John 12:1-11

John 12:1-11
Monday of Holy Week ABC
Monday of Holy Week – A Women’s Lectionary


SixI daysII before the PassoverIII

Notes on verse 1a

I “six” = hex. 13x in NT. This is six. It is part of where “hexagon” comes from.
II “days” = hemera. Perhaps from hemai (to sit). This is day, time, or daybreak.
III “Passover” = Pascha. From Aramaic corresponding to Hebrew pesach (Passover or the offering for Passover); from pasach (to stop, pass over, skit over, to spare). This is Passover – used for the feast, the lamb of sacrifice, the day, and the festival itself. This is where the term “paschal” comes from as in the “paschal lamb.”

JesusIV cameV to Bethany,VI

Notes on verse 1b

IV “Jesus” = Iesous. From Hebrew Yehoshua (Joshua, the Lord is salvation); {from YHVH (proper name of the God of Israel; the self-existent and eternal one); {from havah (to become) or from hayah (to come to pass, become, be)} + yasha (to deliver, defend, help, preserve, rescue; properly, to be open, wide or free, which implies being safe. So, in a causative sense, this is to free someone)}. This is Jesus or Joshua in Greek – the Lord saves or the Lord is salvation.
V “came” = erchomai. This is to come or go.
VI “Bethany” = Bethania. 12x in NT. From Aramaic beth anya (house of affliction, misery, wretchedness). This is Bethany.

the home of Lazarus,VII whom he had raisedVIII from the dead.IX 

Notes on verse 1c

VII “Lazarus” = Lazaros. 15x in NT. From Hebrew Elazar (God has helped or God is helper); {from el (God, a god) + azar (to help, protect, support, ally; properly, to surround so as to provide aid)}. This is Lazarus or Eliezer, meaning “God has helped” or “God is helper.”
VIII “raised” = egeiro. This is to awake, raise up or lift up. It can be to get up from sitting or lying down, to get up from sleeping, to rise from a disease or from death. Figuratively, it can be rising from inactivity or from ruins.
IX “dead” = nekros. Perhaps from nekus (corpse). This is dead or lifeless, mortal, corpse. It can also be used figuratively for powerless or ineffective. It is where the word “necrotic” comes from.

There they gaveX a dinnerXI for him. MarthaXII

Notes on verse 2a

X “gave” = poieo. This is to make, do, act, construct, abide, or cause.
XI “dinner” = deipnon. 16x in NT. From the same as dapane (cost or expense); from dapto (to devour). This is a dinner or a feast – a meal in the afternoon or, more commonly, the evening.
XII “Martha” = Martha. 13x in NT. From Aramaic marta (mistress, lady); from mar (master). This is Martha. See also (

served,XIII and Lazarus was oneXIV of those recliningXV with him. 

Notes on verse 2b

XIII “served” = diakoneo. From diakonos (servant, minister, waiter, or attendant; a person who performs a service, including religious service); {perhaps from dia (through, across to the other side, thoroughly) + konis (dust) OR from dioko (to chase after, put to flight; by implication, to persecute or to purse like a hunter after its prey; this can be earnestly pursue or zealously persecute); {related to dio (put to flight)}}. This is to wait at table, to serve generally, to minister or administer, to be in the office of deacon. To wait on someone as a slave, friend, or host.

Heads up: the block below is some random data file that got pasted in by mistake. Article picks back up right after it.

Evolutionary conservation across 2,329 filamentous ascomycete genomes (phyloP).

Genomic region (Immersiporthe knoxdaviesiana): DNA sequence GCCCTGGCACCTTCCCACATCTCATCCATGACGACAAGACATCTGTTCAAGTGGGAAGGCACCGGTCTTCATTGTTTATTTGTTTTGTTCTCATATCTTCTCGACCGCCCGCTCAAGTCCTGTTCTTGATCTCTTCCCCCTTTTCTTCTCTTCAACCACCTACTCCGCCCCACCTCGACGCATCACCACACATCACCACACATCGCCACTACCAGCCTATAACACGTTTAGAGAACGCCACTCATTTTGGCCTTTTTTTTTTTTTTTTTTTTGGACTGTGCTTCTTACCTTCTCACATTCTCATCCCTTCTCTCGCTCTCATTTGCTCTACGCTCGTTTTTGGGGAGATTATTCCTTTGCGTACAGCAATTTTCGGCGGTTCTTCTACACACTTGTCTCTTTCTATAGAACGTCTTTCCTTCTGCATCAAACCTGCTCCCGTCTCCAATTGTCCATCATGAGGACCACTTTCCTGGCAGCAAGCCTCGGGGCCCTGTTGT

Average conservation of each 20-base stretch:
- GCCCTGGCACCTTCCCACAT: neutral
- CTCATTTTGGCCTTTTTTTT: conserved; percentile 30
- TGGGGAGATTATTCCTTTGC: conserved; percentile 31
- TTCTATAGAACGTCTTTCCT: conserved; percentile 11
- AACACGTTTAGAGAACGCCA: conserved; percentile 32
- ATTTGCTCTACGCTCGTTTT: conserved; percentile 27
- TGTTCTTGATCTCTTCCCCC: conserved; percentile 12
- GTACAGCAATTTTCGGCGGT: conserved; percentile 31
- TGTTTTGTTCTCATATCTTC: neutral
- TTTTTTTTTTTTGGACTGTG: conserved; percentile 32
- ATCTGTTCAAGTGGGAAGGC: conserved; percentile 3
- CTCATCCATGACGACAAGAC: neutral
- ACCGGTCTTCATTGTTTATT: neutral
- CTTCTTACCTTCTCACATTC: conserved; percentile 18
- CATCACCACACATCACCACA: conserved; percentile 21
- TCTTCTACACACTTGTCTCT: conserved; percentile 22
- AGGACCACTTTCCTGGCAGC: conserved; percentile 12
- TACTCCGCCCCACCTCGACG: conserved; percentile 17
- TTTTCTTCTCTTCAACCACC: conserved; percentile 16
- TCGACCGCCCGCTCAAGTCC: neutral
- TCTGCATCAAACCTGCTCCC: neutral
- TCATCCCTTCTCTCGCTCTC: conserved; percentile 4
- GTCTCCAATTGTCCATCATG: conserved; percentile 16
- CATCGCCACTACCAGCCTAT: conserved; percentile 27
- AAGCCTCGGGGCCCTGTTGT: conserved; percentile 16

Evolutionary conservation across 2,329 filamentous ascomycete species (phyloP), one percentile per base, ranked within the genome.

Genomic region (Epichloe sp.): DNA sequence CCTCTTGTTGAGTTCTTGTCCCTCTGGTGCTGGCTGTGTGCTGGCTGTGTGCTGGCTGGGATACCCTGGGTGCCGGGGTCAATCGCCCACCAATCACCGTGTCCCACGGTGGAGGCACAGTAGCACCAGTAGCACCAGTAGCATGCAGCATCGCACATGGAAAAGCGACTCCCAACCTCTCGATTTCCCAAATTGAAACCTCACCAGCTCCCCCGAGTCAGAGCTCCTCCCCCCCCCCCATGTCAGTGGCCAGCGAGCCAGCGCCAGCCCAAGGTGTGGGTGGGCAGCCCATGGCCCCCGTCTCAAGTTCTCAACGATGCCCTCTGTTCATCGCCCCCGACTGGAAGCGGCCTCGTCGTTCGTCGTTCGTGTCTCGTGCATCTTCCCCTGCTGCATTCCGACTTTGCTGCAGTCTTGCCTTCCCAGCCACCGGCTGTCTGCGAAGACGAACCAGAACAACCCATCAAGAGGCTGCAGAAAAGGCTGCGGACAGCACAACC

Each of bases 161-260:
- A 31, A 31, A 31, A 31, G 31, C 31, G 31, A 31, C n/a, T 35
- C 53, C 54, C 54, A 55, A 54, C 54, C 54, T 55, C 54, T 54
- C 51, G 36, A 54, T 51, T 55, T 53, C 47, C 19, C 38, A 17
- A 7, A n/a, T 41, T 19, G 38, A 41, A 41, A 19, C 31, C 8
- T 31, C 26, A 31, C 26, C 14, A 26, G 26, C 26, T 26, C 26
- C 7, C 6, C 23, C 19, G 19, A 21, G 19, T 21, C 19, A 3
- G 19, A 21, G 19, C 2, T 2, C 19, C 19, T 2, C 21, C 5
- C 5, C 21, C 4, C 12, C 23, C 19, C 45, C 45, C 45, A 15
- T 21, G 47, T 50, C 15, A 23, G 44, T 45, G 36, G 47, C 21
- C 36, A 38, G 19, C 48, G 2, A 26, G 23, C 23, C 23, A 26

XIV “one” = heis. This is one, a person, only, some.
XV “reclining” = anakeimai. 14x in NT. From ana (up, again, back, among, between, anew) + keimai (to lie, recline, be set, appointed, destined; to lie down literally or figuratively). This is to recline, particularly as one does for dinner. It can also be reclining as a corpse.

MaryXVI tookXVII a poundXVIII

Notes on verse 3a

XVI “Mary” = Maria. From Hebrew Miryam (Aaron and Moses’s sister); from marah (to be contentious, rebellious, bitter, provoking, disobedient; to be or make bitter or unpleasant; figuratively, to rebel or resist; causatively to provoke). This is Miriam or Mary.
XVII “took” = lambano. It does not refer to passive receiving of something, but active acceptance or taking of something whether it is offered or simply nearby. It focuses on individual decision and action.
XVIII “pound” = litra. 2x in NT. From Latin libra (a Roman weight – twelve ounces; also a level or set of scales); from Proto-Italic lithra (pound). This is a pound, which is about 327.5 grams. See

of costlyXIX perfumeXX made of pureXXI nard,XXII

Notes on verse 3b

XIX “costly” = polutimos. 3x in NT– including the pearl of great price in Matthew 13:46. From polus (much, many, abundant) + time (worth or something’s perceived value; literally, price, but figuratively, the honor or value one sees in someone or something else; also esteem or dignity; also precious or valuables); {From tino (to pay, be punished, pay a penalty or fine because of a crime); from tio (to pay respect, value)}. This is very precious, valuable, or costly.
XX “perfume” = muron. 14x in NT. This is ointment, perfume, or anointing oil. Probably olive oil mixed with spices and scents such as myrrh.
XXI “pure” = pistikos. 2x in NT– both in the anointing of Jesus. From pistis (faith, faithfulness, belief, trust, confidence; to be persuaded or come to trust); from peitho (to have confidence, urge, be persuaded, agree, assure, believe, have confidence, trust). This is trustworthy – as in, it can be trusted to be genuine or unadulterated.